It's the best of the internet of things and the worst of the internet of things: unprecedented connectivity that creates both tremendous opportunity and considerable risk. In an environment extending from sensors and devices at the network edge to applications and services in the cloud, an end-to-end IoT ecosystem is essential to realizing opportunity without risking security, manageability and interoperability. That's why I applaud The Linux Foundation's recent announcement of the EdgeX Foundry™ Project.
Created to build an open framework for IoT edge computing, EdgeX Foundry addresses the risks created by IoT's complex interplay between multiple devices, connectivity protocols, applications and tools. This complexity is already fragmenting the nascent IoT market into competing segments, each promoting a different set of standards and frameworks. The resulting lack of a common framework makes it increasingly difficult and costly to develop pluggable services for capabilities such as security and management in a consistent and interoperable way.
EdgeX Foundry couldn't come at a better time, as architectural models such as fog computing emerge to bring data collection, storage and compute closer to data in devices and sensors. While there are clear advantages to such an approach, it also creates security and manageability challenges as apps and data are deployed at remote and potentially hostile edge environments.
With a modular architecture based on loosely coupled microservices, EdgeX Foundry attempts to unify the marketplace and enable vendors to provide interoperable components built to a common framework. It is designed to run on any hardware and operating system and support diverse application environments.
It's exciting to think of the many IoT edge security challenges EdgeX Foundry can address. Here are some that immediately spring to mind.
• Visibility and monitoring for EdgeX nodes and connected devices: There is an increasing concern from enterprise IT about the lack of visibility into IoT endpoints. Ideally, IT needs global visibility from sensors and devices to gateways, routers, servers and other IT assets.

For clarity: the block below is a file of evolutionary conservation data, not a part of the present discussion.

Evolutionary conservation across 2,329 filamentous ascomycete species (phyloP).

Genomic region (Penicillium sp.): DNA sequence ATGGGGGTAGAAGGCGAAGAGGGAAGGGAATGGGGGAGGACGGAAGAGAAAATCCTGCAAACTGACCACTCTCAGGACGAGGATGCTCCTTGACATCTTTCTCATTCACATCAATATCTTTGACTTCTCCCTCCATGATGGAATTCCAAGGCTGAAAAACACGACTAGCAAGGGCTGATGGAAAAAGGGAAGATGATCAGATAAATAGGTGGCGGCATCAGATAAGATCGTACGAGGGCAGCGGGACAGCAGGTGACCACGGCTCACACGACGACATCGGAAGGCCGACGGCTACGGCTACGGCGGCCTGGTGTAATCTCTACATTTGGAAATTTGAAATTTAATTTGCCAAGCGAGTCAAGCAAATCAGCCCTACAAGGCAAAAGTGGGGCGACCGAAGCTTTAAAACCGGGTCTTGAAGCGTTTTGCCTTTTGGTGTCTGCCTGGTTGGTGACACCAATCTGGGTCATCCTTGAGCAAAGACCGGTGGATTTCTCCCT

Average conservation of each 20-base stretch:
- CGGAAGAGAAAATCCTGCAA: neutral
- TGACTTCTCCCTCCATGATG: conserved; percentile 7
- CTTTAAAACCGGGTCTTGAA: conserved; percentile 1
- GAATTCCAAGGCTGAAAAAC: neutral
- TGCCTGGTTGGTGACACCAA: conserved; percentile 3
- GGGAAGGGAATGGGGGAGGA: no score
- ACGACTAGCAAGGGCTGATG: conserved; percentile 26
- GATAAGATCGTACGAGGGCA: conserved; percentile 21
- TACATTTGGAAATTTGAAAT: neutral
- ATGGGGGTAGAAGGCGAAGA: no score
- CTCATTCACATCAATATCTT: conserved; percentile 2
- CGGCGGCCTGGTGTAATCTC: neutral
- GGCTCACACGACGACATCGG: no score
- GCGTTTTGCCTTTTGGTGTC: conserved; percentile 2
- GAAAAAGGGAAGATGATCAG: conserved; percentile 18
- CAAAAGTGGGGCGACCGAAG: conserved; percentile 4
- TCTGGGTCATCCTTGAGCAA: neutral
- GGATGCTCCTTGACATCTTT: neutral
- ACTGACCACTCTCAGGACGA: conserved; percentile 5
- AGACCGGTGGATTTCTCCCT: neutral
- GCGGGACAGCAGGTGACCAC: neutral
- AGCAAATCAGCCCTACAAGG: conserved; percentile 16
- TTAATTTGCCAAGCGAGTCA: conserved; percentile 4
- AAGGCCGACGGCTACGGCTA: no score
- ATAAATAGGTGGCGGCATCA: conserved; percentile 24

• Identity and access management for operators as well as devices: Tasks such as device authenticity and onboarding, credential provisioning and device runtime authentication must be performed securely and at scale to meet IoT requirements.
• Data protection: For IoT to deliver its promised value and insight, data integrity and data provenance are key.
As analytics and processing move closer to data sources (sensors and devices), protecting data at the edge,
whether at rest or in transit, is critical.
With more than 50 members representing a diverse set of expertise, the EdgeX Foundry community provides a powerful and dynamic force for addressing IoT challenges in a collaborative environment under Linux Foundation governance. This environment allows for core services, such as security, to be built into a common foundation, while individual members can continue to innovate and add unique extensions as differentiated values. For RSA and other security vendors who would otherwise face the likely insurmountable challenge of attempting to secure competing platforms built to different architecture and for different hardware and software stacks, this announcement is great news.
Riaz Zolfonoon is an RSA Distinguished Engineer and leads the Emerging Technologies group at RSA. He is responsible for defining the strategic vision for IoT security and collaborates closely with other divisions of Dell Technologies on IoT initiatives. Prior to this role, Riaz was responsible for the technical direction and architecture for RSA Identity products. Previously, he worked on a number of security technologies such as PKI, Multi-Factor Authentication, Web Access Management, and Identity-as-a-Service. Riaz is a co-inventor on 12 granted patents.